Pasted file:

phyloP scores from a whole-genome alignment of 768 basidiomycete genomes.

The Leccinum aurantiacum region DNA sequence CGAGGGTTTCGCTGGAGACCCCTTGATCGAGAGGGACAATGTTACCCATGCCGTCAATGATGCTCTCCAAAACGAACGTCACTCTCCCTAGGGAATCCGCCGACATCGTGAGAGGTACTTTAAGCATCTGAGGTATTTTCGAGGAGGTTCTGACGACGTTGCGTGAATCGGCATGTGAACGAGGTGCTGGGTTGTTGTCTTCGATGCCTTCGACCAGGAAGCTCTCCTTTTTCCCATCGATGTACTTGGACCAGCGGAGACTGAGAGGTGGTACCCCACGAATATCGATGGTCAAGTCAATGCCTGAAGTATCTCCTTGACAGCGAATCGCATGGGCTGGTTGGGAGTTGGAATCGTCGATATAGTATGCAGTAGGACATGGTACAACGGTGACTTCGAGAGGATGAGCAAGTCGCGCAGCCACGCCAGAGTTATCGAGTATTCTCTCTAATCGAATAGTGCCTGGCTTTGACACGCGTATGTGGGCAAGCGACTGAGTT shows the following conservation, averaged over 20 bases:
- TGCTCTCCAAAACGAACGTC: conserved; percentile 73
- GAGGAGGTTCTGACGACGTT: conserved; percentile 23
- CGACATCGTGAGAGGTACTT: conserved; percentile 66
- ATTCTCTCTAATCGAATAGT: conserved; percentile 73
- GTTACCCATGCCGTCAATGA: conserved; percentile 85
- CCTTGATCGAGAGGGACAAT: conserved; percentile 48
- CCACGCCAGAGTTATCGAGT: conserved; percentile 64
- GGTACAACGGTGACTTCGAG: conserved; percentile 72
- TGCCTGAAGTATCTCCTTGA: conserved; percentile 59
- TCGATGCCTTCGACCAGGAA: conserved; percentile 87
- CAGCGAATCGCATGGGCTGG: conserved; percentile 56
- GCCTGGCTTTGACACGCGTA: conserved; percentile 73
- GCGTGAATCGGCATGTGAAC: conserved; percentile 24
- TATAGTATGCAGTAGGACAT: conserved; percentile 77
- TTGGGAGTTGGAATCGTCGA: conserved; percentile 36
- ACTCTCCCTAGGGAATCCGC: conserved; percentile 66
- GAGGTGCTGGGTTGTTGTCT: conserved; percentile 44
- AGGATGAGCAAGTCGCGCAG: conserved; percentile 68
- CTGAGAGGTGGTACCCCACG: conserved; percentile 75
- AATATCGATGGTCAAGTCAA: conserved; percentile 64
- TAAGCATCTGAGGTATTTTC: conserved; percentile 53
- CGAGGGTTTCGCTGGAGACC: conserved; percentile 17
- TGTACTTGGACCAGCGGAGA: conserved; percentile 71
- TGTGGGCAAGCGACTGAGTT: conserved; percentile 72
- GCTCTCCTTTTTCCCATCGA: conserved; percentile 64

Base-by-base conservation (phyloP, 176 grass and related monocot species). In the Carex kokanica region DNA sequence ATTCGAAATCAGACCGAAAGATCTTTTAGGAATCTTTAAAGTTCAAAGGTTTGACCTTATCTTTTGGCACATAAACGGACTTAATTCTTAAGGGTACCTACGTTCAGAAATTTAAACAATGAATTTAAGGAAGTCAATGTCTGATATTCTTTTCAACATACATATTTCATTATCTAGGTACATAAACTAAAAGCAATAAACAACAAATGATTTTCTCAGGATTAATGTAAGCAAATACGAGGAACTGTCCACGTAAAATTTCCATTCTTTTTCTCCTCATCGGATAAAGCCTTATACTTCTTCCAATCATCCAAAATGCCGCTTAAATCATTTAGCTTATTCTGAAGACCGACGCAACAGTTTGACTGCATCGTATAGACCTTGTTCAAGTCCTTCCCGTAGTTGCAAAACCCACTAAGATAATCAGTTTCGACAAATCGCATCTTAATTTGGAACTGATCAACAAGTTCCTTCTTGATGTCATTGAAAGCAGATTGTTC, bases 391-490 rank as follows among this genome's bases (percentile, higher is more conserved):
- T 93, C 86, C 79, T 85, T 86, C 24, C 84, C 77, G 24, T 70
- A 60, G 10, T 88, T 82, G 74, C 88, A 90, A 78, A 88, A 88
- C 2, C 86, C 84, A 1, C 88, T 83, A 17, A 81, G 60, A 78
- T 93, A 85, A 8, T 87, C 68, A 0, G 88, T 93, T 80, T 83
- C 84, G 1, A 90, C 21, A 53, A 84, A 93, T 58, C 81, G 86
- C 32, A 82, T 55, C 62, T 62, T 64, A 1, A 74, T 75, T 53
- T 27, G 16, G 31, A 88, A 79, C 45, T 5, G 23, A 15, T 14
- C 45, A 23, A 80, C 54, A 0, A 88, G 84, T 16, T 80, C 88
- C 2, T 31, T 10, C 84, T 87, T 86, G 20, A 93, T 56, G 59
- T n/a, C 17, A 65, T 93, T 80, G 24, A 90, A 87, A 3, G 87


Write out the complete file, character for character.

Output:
phyloP scores from a whole-genome alignment of 768 basidiomycete genomes.

The Leccinum aurantiacum region DNA sequence CGAGGGTTTCGCTGGAGACCCCTTGATCGAGAGGGACAATGTTACCCATGCCGTCAATGATGCTCTCCAAAACGAACGTCACTCTCCCTAGGGAATCCGCCGACATCGTGAGAGGTACTTTAAGCATCTGAGGTATTTTCGAGGAGGTTCTGACGACGTTGCGTGAATCGGCATGTGAACGAGGTGCTGGGTTGTTGTCTTCGATGCCTTCGACCAGGAAGCTCTCCTTTTTCCCATCGATGTACTTGGACCAGCGGAGACTGAGAGGTGGTACCCCACGAATATCGATGGTCAAGTCAATGCCTGAAGTATCTCCTTGACAGCGAATCGCATGGGCTGGTTGGGAGTTGGAATCGTCGATATAGTATGCAGTAGGACATGGTACAACGGTGACTTCGAGAGGATGAGCAAGTCGCGCAGCCACGCCAGAGTTATCGAGTATTCTCTCTAATCGAATAGTGCCTGGCTTTGACACGCGTATGTGGGCAAGCGACTGAGTT shows the following conservation, averaged over 20 bases:
- TGCTCTCCAAAACGAACGTC: conserved; percentile 73
- GAGGAGGTTCTGACGACGTT: conserved; percentile 23
- CGACATCGTGAGAGGTACTT: conserved; percentile 66
- ATTCTCTCTAATCGAATAGT: conserved; percentile 73
- GTTACCCATGCCGTCAATGA: conserved; percentile 85
- CCTTGATCGAGAGGGACAAT: conserved; percentile 48
- CCACGCCAGAGTTATCGAGT: conserved; percentile 64
- GGTACAACGGTGACTTCGAG: conserved; percentile 72
- TGCCTGAAGTATCTCCTTGA: conserved; percentile 59
- TCGATGCCTTCGACCAGGAA: conserved; percentile 87
- CAGCGAATCGCATGGGCTGG: conserved; percentile 56
- GCCTGGCTTTGACACGCGTA: conserved; percentile 73
- GCGTGAATCGGCATGTGAAC: conserved; percentile 24
- TATAGTATGCAGTAGGACAT: conserved; percentile 77
- TTGGGAGTTGGAATCGTCGA: conserved; percentile 36
- ACTCTCCCTAGGGAATCCGC: conserved; percentile 66
- GAGGTGCTGGGTTGTTGTCT: conserved; percentile 44
- AGGATGAGCAAGTCGCGCAG: conserved; percentile 68
- CTGAGAGGTGGTACCCCACG: conserved; percentile 75
- AATATCGATGGTCAAGTCAA: conserved; percentile 64
- TAAGCATCTGAGGTATTTTC: conserved; percentile 53
- CGAGGGTTTCGCTGGAGACC: conserved; percentile 17
- TGTACTTGGACCAGCGGAGA: conserved; percentile 71
- TGTGGGCAAGCGACTGAGTT: conserved; percentile 72
- GCTCTCCTTTTTCCCATCGA: conserved; percentile 64

Base-by-base conservation (phyloP, 176 grass and related monocot species). In the Carex kokanica region DNA sequence ATTCGAAATCAGACCGAAAGATCTTTTAGGAATCTTTAAAGTTCAAAGGTTTGACCTTATCTTTTGGCACATAAACGGACTTAATTCTTAAGGGTACCTACGTTCAGAAATTTAAACAATGAATTTAAGGAAGTCAATGTCTGATATTCTTTTCAACATACATATTTCATTATCTAGGTACATAAACTAAAAGCAATAAACAACAAATGATTTTCTCAGGATTAATGTAAGCAAATACGAGGAACTGTCCACGTAAAATTTCCATTCTTTTTCTCCTCATCGGATAAAGCCTTATACTTCTTCCAATCATCCAAAATGCCGCTTAAATCATTTAGCTTATTCTGAAGACCGACGCAACAGTTTGACTGCATCGTATAGACCTTGTTCAAGTCCTTCCCGTAGTTGCAAAACCCACTAAGATAATCAGTTTCGACAAATCGCATCTTAATTTGGAACTGATCAACAAGTTCCTTCTTGATGTCATTGAAAGCAGATTGTTC, bases 391-490 rank as follows among this genome's bases (percentile, higher is more conserved):
- T 93, C 86, C 79, T 85, T 86, C 24, C 84, C 77, G 24, T 70
- A 60, G 10, T 88, T 82, G 74, C 88, A 90, A 78, A 88, A 88
- C 2, C 86, C 84, A 1, C 88, T 83, A 17, A 81, G 60, A 78
- T 93, A 85, A 8, T 87, C 68, A 0, G 88, T 93, T 80, T 83
- C 84, G 1, A 90, C 21, A 53, A 84, A 93, T 58, C 81, G 86
- C 32, A 82, T 55, C 62, T 62, T 64, A 1, A 74, T 75, T 53
- T 27, G 16, G 31, A 88, A 79, C 45, T 5, G 23, A 15, T 14
- C 45, A 23, A 80, C 54, A 0, A 88, G 84, T 16, T 80, C 88
- C 2, T 31, T 10, C 84, T 87, T 86, G 20, A 93, T 56, G 59
- T n/a, C 17, A 65, T 93, T 80, G 24, A 90, A 87, A 3, G 87